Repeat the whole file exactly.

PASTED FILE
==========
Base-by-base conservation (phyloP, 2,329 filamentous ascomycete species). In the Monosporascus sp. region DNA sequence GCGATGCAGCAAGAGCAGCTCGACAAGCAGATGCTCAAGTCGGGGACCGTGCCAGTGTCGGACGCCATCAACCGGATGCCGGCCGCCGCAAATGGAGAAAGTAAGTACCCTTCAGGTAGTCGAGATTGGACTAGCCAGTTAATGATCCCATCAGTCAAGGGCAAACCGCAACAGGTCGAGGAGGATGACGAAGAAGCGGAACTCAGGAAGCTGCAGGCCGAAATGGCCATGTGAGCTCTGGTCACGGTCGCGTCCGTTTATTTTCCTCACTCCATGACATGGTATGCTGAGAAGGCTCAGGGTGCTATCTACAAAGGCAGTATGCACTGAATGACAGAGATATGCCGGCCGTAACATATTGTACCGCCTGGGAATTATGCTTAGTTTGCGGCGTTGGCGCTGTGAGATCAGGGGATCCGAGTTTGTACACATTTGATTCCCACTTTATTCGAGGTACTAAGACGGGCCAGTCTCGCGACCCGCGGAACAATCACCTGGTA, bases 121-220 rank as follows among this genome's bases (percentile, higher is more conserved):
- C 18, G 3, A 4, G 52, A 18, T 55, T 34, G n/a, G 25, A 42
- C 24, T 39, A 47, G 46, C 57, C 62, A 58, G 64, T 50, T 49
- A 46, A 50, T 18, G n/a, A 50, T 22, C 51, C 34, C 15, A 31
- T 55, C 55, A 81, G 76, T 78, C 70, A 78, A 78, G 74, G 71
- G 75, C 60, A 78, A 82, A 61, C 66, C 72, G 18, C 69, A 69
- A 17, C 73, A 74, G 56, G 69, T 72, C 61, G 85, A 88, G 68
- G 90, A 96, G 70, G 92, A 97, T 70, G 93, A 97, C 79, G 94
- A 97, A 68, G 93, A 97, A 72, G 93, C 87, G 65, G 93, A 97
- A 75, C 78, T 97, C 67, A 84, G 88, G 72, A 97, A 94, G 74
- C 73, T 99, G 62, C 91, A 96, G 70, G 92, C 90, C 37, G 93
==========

Base-by-base conservation (phyloP, 2,329 filamentous ascomycete species). In the Monosporascus sp. region DNA sequence GCGATGCAGCAAGAGCAGCTCGACAAGCAGATGCTCAAGTCGGGGACCGTGCCAGTGTCGGACGCCATCAACCGGATGCCGGCCGCCGCAAATGGAGAAAGTAAGTACCCTTCAGGTAGTCGAGATTGGACTAGCCAGTTAATGATCCCATCAGTCAAGGGCAAACCGCAACAGGTCGAGGAGGATGACGAAGAAGCGGAACTCAGGAAGCTGCAGGCCGAAATGGCCATGTGAGCTCTGGTCACGGTCGCGTCCGTTTATTTTCCTCACTCCATGACATGGTATGCTGAGAAGGCTCAGGGTGCTATCTACAAAGGCAGTATGCACTGAATGACAGAGATATGCCGGCCGTAACATATTGTACCGCCTGGGAATTATGCTTAGTTTGCGGCGTTGGCGCTGTGAGATCAGGGGATCCGAGTTTGTACACATTTGATTCCCACTTTATTCGAGGTACTAAGACGGGCCAGTCTCGCGACCCGCGGAACAATCACCTGGTA, bases 121-220 rank as follows among this genome's bases (percentile, higher is more conserved):
- C 18, G 3, A 4, G 52, A 18, T 55, T 34, G n/a, G 25, A 42
- C 24, T 39, A 47, G 46, C 57, C 62, A 58, G 64, T 50, T 49
- A 46, A 50, T 18, G n/a, A 50, T 22, C 51, C 34, C 15, A 31
- T 55, C 55, A 81, G 76, T 78, C 70, A 78, A 78, G 74, G 71
- G 75, C 60, A 78, A 82, A 61, C 66, C 72, G 18, C 69, A 69
- A 17, C 73, A 74, G 56, G 69, T 72, C 61, G 85, A 88, G 68
- G 90, A 96, G 70, G 92, A 97, T 70, G 93, A 97, C 79, G 94
- A 97, A 68, G 93, A 97, A 72, G 93, C 87, G 65, G 93, A 97
- A 75, C 78, T 97, C 67, A 84, G 88, G 72, A 97, A 94, G 74
- C 73, T 99, G 62, C 91, A 96, G 70, G 92, C 90, C 37, G 93